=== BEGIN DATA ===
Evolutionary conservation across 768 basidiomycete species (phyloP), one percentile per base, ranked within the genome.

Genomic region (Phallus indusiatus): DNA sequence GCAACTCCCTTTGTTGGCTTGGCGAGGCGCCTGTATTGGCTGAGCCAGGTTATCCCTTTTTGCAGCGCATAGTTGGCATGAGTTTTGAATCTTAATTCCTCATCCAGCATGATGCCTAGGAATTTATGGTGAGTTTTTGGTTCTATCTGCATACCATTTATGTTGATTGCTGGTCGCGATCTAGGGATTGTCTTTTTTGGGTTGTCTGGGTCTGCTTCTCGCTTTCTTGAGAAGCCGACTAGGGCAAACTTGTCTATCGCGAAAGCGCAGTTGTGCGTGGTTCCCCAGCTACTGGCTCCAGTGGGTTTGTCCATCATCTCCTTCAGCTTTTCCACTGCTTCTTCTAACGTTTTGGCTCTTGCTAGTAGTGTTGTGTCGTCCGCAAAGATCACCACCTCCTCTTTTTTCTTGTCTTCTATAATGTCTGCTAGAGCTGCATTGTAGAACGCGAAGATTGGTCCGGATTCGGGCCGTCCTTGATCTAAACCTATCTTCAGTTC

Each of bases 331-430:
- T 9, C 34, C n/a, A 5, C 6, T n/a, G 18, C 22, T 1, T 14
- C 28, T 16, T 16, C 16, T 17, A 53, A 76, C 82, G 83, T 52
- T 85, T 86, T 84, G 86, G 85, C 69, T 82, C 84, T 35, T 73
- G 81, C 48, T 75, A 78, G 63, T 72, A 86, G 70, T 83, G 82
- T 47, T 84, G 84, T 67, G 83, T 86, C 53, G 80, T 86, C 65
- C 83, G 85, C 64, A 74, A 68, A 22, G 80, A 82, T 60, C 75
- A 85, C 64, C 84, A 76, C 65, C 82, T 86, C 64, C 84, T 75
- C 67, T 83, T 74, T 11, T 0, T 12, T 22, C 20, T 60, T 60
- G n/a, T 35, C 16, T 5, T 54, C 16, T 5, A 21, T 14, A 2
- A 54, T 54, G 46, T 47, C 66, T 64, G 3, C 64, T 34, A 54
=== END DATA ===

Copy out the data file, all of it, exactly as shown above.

Evolutionary conservation across 768 basidiomycete species (phyloP), one percentile per base, ranked within the genome.

Genomic region (Phallus indusiatus): DNA sequence GCAACTCCCTTTGTTGGCTTGGCGAGGCGCCTGTATTGGCTGAGCCAGGTTATCCCTTTTTGCAGCGCATAGTTGGCATGAGTTTTGAATCTTAATTCCTCATCCAGCATGATGCCTAGGAATTTATGGTGAGTTTTTGGTTCTATCTGCATACCATTTATGTTGATTGCTGGTCGCGATCTAGGGATTGTCTTTTTTGGGTTGTCTGGGTCTGCTTCTCGCTTTCTTGAGAAGCCGACTAGGGCAAACTTGTCTATCGCGAAAGCGCAGTTGTGCGTGGTTCCCCAGCTACTGGCTCCAGTGGGTTTGTCCATCATCTCCTTCAGCTTTTCCACTGCTTCTTCTAACGTTTTGGCTCTTGCTAGTAGTGTTGTGTCGTCCGCAAAGATCACCACCTCCTCTTTTTTCTTGTCTTCTATAATGTCTGCTAGAGCTGCATTGTAGAACGCGAAGATTGGTCCGGATTCGGGCCGTCCTTGATCTAAACCTATCTTCAGTTC

Each of bases 331-430:
- T 9, C 34, C n/a, A 5, C 6, T n/a, G 18, C 22, T 1, T 14
- C 28, T 16, T 16, C 16, T 17, A 53, A 76, C 82, G 83, T 52
- T 85, T 86, T 84, G 86, G 85, C 69, T 82, C 84, T 35, T 73
- G 81, C 48, T 75, A 78, G 63, T 72, A 86, G 70, T 83, G 82
- T 47, T 84, G 84, T 67, G 83, T 86, C 53, G 80, T 86, C 65
- C 83, G 85, C 64, A 74, A 68, A 22, G 80, A 82, T 60, C 75
- A 85, C 64, C 84, A 76, C 65, C 82, T 86, C 64, C 84, T 75
- C 67, T 83, T 74, T 11, T 0, T 12, T 22, C 20, T 60, T 60
- G n/a, T 35, C 16, T 5, T 54, C 16, T 5, A 21, T 14, A 2
- A 54, T 54, G 46, T 47, C 66, T 64, G 3, C 64, T 34, A 54